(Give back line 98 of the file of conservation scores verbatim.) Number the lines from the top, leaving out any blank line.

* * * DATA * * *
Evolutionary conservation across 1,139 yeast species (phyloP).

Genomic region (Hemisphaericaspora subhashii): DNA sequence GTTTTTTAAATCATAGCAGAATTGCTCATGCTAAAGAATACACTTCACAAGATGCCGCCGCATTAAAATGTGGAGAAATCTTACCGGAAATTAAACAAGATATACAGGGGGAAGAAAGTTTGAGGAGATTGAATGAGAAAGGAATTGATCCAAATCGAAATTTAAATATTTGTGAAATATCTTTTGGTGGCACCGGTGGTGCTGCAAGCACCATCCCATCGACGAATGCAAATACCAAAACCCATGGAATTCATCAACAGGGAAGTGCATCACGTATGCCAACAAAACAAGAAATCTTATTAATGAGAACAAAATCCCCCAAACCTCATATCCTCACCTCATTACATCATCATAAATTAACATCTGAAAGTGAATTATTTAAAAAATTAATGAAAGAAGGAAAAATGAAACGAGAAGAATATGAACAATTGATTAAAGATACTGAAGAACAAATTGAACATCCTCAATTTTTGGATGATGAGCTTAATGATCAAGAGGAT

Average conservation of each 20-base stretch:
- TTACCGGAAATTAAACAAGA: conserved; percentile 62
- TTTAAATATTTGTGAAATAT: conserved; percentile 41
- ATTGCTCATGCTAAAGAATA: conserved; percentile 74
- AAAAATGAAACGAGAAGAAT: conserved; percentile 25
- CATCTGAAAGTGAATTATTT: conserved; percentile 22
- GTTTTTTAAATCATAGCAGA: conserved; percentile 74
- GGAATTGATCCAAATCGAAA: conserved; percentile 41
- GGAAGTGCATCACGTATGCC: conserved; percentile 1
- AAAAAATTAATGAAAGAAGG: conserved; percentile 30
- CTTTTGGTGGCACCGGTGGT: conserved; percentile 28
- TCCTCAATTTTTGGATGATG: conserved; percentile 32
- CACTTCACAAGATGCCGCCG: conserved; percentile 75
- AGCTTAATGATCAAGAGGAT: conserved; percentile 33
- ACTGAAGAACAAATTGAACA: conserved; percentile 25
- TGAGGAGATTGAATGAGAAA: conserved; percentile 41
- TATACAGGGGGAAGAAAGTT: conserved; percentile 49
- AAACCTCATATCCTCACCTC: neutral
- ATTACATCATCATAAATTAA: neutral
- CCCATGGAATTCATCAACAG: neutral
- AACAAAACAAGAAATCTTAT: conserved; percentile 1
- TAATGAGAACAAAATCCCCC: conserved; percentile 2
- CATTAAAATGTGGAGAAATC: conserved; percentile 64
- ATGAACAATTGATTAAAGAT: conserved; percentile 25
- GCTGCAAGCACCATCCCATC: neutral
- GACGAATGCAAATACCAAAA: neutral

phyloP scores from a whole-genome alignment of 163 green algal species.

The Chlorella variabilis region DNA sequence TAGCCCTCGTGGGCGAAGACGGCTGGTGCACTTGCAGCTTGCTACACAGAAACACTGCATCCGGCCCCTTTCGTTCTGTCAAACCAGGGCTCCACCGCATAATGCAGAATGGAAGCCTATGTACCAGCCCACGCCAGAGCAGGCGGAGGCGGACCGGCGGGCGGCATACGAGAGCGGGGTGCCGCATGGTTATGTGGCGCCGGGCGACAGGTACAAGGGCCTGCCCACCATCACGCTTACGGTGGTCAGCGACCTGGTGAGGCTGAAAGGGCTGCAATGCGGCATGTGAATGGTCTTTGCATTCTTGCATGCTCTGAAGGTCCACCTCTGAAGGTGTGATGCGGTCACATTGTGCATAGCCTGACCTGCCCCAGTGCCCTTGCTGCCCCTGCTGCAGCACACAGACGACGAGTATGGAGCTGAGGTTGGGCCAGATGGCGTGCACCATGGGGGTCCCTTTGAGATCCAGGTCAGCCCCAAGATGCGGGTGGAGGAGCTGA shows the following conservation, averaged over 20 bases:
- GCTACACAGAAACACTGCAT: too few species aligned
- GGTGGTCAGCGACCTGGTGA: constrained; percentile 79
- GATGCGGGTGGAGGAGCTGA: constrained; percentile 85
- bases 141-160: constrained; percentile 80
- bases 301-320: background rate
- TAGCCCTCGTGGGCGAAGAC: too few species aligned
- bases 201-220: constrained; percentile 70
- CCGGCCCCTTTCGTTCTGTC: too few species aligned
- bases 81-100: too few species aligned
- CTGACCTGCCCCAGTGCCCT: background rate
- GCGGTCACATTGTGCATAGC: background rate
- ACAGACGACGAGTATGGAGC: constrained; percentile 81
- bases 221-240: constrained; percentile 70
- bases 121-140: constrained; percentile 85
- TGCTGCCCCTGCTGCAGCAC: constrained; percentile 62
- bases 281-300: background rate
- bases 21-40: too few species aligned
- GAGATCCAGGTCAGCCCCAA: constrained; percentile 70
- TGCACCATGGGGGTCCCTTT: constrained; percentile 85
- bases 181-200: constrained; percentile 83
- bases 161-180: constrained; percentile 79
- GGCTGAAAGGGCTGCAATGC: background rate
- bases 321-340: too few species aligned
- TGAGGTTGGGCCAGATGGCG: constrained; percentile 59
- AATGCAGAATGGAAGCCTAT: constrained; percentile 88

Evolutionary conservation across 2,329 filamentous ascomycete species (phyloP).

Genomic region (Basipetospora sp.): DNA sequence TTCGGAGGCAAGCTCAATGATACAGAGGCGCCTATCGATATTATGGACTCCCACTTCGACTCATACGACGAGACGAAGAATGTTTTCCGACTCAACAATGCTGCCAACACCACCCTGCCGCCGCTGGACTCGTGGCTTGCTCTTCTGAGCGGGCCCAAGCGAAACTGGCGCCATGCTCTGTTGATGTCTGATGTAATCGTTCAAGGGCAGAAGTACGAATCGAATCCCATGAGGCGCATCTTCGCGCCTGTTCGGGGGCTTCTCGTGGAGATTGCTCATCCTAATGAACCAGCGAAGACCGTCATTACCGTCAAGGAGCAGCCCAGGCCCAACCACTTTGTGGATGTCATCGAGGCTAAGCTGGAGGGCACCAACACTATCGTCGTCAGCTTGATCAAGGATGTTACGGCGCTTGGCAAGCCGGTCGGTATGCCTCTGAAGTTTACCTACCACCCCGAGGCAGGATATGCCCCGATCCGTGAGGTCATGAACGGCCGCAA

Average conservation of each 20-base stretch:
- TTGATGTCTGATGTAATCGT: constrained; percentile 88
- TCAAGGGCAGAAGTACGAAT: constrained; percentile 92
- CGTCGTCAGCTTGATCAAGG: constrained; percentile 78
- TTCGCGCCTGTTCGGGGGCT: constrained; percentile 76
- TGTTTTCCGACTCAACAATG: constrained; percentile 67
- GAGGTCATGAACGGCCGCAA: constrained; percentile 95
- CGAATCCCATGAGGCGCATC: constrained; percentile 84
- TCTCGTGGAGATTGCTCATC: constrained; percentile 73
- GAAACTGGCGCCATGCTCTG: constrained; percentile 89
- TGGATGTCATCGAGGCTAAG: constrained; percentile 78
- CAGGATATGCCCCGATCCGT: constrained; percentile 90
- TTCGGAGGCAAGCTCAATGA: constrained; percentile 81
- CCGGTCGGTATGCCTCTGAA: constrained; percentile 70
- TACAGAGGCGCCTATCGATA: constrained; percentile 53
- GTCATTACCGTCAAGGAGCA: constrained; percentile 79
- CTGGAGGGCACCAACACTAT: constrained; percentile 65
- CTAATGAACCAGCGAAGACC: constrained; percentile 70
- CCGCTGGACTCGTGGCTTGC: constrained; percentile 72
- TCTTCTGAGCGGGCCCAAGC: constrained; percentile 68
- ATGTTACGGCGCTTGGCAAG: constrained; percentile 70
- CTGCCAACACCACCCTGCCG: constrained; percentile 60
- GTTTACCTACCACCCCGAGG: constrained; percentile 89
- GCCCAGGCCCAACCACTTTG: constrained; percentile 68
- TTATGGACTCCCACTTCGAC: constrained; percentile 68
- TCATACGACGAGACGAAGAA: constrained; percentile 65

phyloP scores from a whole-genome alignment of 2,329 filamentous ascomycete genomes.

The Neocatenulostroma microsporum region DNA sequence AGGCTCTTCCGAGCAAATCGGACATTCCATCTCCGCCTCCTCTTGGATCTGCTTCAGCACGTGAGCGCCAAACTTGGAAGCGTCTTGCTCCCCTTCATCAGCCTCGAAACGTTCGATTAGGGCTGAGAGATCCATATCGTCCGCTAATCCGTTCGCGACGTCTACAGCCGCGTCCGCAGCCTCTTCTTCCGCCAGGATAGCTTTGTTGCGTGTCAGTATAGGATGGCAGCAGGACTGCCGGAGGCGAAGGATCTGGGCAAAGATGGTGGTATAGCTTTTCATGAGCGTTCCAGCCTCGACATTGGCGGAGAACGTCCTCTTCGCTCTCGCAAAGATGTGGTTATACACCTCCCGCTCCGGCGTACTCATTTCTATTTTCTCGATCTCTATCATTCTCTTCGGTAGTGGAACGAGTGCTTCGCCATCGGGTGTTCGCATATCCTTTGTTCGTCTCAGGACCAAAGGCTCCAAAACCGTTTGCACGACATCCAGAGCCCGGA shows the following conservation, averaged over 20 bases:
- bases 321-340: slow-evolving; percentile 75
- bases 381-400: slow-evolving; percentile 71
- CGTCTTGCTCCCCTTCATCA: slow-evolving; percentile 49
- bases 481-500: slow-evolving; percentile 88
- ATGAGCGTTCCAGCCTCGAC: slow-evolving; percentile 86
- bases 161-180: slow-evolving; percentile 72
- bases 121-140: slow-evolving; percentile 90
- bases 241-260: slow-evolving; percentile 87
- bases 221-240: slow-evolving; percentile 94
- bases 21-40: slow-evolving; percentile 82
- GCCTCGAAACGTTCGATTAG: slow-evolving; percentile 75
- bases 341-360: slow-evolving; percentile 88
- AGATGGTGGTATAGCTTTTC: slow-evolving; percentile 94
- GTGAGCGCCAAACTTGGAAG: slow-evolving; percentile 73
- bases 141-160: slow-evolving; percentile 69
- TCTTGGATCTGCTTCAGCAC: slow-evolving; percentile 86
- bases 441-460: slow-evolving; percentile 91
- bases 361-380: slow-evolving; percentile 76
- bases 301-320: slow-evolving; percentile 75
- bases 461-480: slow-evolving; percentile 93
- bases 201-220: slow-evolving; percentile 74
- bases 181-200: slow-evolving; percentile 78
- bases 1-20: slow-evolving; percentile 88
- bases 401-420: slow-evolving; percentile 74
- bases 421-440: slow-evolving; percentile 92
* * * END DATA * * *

- AGATGGTGGTATAGCTTTTC: slow-evolving; percentile 94